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Pieces of fried and roasted chicken sitting on green leaf surrounded by bowls and plates filled with rice and an assortment of vegetables Michael David Rose Photography

38 Essential Restaurants in Nashville

A guide to the best restaurants in Nashville, spanning neighborhoods, cuisines, and prices

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Welcome to the Eater 38, the answer to the question, “Where should we eat in Nashville?” This essential group of restaurants covers the entire city, spans myriad cuisines and price points, and collectively satisfies virtually all dining needs — from a reliable quick bite to a special occasion dinner worth the splurge.

Each quarter the list is updated to reflect restaurants that have been omitted, those that have become newly eligible (restaurants must have been open at least six months), and a few being welcomed back into the 38 fold. Removal from the Eater 38 does not mean a restaurant isn’t still great and won’t return in the future, but it allows for new additions, keeping the 38 a fresh, inclusive representation of what Nashville has to offer.

For the January 2024 update, we welcome a few new entries and some old favorites, including the Thai fried chicken at S.S. Gai, Vivek Surti’s South Asian dinner party at Tailor, and the classic Southern family-style supper at Monell’s.

For newer Nashville restaurants, check out the Heatmap, a periodically updated collection of the city’s hot new dining options that have opened in the last six months.

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Eater maps are curated by editors and aim to reflect a diversity of neighborhoods, cuisines, and prices. Learn more about our editorial process. If you buy something or book a reservation from an Eater link, Vox Media may earn a commission. See our ethics policy.

Shotgun Willie's BBQ

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Named after Texas’s own Willie Nelson, Shotgun Willie’s in East Nashville is leveling up the Nashville barbecue game — it’s all about the slow-cooked meats and bourbon banana pudding here. In a simple space adorned with plenty of Texas memorabilia, Bill Laviolette’s menu nods to both his Texas upbringing and his new Tennessee digs with award-winning brisket, Tennessee-style pulled pork shoulder, and smoked chicken.

Lou Nashville

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Open since late 2019, Mailea Weger’s cozy, Riverside Village spot offers one of the most unique menus in the city alongside one of Nashville’s best wine lists, centering on natural options. The expanded outdoor dining area has hosted several first-class bake sales, fundraising for causes like Planned Parenthood and helping fight anti-trans legislation. And while its deliciously funky brunch menu is still one of the best in the city (if you know, you know), the roast chicken Sunday dinners are like warm hug for the soul.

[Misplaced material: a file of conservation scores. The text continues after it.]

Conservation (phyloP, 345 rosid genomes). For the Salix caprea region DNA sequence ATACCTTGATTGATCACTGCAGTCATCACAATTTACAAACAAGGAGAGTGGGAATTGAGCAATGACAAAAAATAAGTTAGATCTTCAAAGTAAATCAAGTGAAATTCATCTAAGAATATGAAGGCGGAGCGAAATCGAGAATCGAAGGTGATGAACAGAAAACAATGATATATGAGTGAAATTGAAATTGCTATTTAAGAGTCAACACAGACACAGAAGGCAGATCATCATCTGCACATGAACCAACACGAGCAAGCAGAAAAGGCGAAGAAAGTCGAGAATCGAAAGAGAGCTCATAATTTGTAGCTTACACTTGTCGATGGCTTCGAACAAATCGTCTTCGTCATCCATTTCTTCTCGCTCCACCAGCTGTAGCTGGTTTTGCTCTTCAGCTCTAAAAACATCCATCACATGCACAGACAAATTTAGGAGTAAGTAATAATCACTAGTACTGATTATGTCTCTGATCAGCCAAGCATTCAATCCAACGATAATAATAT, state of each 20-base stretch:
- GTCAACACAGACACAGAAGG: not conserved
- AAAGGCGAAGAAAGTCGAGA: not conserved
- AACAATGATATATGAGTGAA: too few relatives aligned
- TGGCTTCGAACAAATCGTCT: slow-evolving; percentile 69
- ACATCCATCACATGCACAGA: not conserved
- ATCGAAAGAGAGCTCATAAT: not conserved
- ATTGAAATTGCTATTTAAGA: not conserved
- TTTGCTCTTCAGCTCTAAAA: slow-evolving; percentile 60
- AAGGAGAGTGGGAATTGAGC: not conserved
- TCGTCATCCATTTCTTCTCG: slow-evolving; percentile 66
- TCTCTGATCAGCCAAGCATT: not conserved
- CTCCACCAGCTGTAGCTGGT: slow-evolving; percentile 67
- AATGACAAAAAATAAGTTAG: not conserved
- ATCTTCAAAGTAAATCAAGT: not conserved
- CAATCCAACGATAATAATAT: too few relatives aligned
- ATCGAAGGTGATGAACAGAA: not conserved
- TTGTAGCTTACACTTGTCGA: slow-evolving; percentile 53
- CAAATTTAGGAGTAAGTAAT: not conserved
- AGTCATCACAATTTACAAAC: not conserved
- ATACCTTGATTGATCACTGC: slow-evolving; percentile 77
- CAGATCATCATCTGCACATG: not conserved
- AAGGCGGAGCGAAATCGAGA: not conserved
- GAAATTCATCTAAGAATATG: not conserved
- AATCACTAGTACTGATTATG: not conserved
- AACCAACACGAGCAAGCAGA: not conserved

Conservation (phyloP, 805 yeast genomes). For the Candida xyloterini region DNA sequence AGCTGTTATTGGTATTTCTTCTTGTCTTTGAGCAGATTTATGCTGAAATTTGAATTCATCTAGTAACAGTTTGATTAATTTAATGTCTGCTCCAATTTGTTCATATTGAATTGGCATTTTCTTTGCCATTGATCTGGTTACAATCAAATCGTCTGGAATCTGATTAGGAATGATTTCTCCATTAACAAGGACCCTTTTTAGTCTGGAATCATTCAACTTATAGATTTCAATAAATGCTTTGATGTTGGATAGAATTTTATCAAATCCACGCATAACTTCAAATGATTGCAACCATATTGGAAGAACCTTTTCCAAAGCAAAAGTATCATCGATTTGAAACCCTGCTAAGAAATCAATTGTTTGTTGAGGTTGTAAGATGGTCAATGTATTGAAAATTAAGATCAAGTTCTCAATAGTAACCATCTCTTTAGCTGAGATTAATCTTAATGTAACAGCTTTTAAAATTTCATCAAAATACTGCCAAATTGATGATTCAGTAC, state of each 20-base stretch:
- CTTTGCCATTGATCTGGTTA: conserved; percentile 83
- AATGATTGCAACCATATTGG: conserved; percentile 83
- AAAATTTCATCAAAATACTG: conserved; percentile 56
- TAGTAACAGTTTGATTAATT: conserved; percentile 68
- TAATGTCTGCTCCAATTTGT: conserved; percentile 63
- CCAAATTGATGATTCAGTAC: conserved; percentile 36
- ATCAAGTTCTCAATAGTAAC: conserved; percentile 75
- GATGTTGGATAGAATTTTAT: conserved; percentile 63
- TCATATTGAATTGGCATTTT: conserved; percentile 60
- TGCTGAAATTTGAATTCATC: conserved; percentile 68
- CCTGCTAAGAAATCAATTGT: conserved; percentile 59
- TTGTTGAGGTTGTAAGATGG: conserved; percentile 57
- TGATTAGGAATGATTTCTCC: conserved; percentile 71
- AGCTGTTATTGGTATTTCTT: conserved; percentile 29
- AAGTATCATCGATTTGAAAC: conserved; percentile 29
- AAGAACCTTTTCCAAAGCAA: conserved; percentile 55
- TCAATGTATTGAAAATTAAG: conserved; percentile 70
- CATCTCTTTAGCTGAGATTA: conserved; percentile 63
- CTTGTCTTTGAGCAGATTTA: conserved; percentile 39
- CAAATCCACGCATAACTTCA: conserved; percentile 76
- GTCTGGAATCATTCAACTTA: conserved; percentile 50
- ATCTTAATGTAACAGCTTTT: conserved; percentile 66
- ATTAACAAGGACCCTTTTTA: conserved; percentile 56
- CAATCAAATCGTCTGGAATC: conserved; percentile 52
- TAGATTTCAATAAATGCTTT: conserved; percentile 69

wide shot showing front door on left, original brick fireplace, and wine wall plus floral wallpaper on the far right
Lou Nashville.
Sam Angel/Eater Nashville

S.S. Gai

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Coming off of a win for “best fried chicken” in the 2023 Eater Nashville Awards, S.S. Gai has carved a name for itself in a town known for frying up a stellar bird. Situated in bay 3 of East Nashville’s The Wash, Chris and Emma Biard’s Thai fried chicken comes with sticky rice, fried shallots and garlic, tamarind chile fish sauce, chile vinegar, vegetables, and herbs that you can artfully arrange into rolls and dip to your heart’s content. If you’re looking for some of that heat Nashville is known for, ask for the “make it risky” option and prepare to break a sweat.

Fried chicken sitting on green leaf surrounded by bowls and plates filled with rice and an assortment of vegetables Michael David Rose Photography

The brick-and-mortar location of Brian Lea and Leina Horii’s pandemic-born pop-up has made quite the splash with its 25-seat cafe in East Nashville. Situated in Highland Yards, the space is only open for lunch Friday through Monday, but manages to pack a crowd that clambers for its milk bread sandwiches, chicken katsu, and rotating udon, soba, and ramen dishes. Many of the items are also vegan and gluten-free friendly. There are no reservations here, so keep that in mind if you’re in a time crunch.

East Side Banh Mi

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Industry vets Gracie Nguyen and Chad Newton opened their fast-casual banh mi shop in August 2020, and it’s been a favorite ever since. Diners swarm to East Side Banh Mi for a concise Vietnamese menu that includes highlights like a sandwich with smoked Gifford’s bologna, ham hock terrine, and pate as well as a vegetarian option featuring chile crisp tofu and roasted eggplant. The shop sources from local vendors like Bear Creek Farm for beef and pork, Bloomsbury Farm for vegetables, and Nguyen Coffee Supply. Speaking of, don’t miss the half-and-half, a caffeinated delight mixing toasted peanut rice milk and Vietnamese iced coffee.